Belgian tax reform: Personal income tax – profit participation premium

Written by Nicolas de Limbourg 10 August 2017


Remark: the following announced measure will have to be formalised in draft legislation which should only be available as from September/October. Only then will full details be known.

As already mentioned in the PwC Newsflash of 4 August, the federal government reached an agreement on 26 July 2017 on important tax, economic and social reform changes. One of the announced measures that can imply a huge impact while optimising the wage packages of the employees as from 1 January 2018 is the possibility to participate in the profit of the company via a specific premium.

What? 

This measure will consist in granting the employees (not applicable for self-employed company directors) a specific bonus without having to participate in the capital of the company. It is optional for the employers, so this measure is not mandatory.

The premium is limited to 30% of the total salary mass per person and can consist in a fixed amount or in a fixed percentage of the salary of the employee.

It is possible to grant each employee the same amount or different amounts (in that case, it is most likely that approval from the labour unions is needed).

No shift will be allowed towards a profit participation premium in disadvantage of the traditional remuneration package. Finally, the profit participation premium will not be taken into account for the calculation of the wage norm (which determines the maximum margin of increase in wage costs in the private sector and in certain state-owned enterprises).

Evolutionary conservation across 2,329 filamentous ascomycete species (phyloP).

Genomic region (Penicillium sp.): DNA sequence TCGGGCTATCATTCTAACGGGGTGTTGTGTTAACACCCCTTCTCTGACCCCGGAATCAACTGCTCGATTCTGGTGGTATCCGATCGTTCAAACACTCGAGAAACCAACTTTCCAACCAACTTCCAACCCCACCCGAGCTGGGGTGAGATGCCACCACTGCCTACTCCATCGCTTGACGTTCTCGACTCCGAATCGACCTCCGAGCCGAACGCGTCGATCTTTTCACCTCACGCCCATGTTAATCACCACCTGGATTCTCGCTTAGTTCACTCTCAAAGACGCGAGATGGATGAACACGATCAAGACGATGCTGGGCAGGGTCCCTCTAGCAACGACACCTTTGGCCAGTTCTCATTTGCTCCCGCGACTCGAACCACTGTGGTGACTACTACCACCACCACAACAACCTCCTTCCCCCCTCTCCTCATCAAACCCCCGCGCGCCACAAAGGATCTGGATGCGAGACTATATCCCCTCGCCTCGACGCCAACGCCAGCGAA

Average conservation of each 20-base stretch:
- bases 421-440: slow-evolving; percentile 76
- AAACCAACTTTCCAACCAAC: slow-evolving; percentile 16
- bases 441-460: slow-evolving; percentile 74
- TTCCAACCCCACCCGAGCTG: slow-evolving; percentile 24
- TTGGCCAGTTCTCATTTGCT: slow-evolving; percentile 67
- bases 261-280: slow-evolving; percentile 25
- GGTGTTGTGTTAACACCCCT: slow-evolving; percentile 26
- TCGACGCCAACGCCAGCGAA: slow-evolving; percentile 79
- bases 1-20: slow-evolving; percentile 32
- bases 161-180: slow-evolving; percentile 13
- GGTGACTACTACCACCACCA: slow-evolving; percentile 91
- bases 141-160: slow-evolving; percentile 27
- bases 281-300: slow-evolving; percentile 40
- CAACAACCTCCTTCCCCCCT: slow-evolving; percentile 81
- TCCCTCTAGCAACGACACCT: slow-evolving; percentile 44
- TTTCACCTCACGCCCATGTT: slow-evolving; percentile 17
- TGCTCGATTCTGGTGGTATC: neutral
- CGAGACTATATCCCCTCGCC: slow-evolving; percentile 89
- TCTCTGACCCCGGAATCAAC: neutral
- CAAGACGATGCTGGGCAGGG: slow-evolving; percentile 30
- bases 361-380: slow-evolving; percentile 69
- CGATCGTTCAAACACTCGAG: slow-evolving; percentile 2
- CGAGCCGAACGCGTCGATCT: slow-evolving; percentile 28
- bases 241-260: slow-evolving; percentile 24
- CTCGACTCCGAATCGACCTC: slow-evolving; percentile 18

How treated? 

An employee social security contribution amounting to 13,07% will be applicable on the one hand and a profit premium tax of 7% will be due in the hands of the employee on the other hand.

The employer will – according to what is stated in the summer agreement – not have to pay employer social security contributions but corporate tax (disallowed expenses since this premium is not considered to be salary and therefore not deductible).

Why & comparison with CAO 90 bonus scheme

Another advantageous bonus system that is well known in the personal tax area is the CAO 90. Since this bonus is subjected to a special solidarity contribution of 13,07% and tax exempted up to a certain level, this is one of the most common bonus schemes used while optimising the wage package.

However, the profit participation premium is intended to be less complex to implement. For example, no agreement of the labour unions is needed when a ‘general’ profit participation premium is granted (same amount for each employee).

Also, the limit of the amount of profit participation premium that can be granted to an employee is much higher than the CAO bonus (30% of the total salary mass instead of 3.255 before deduction of solidarity contribution).

With the decrease of the corporate tax rate by 2020, approximately the same net amount can be granted compared to the application of the CAO90 bonus scheme. The profit participation premium should also be compared to other alternative pay schemes.

To be continued…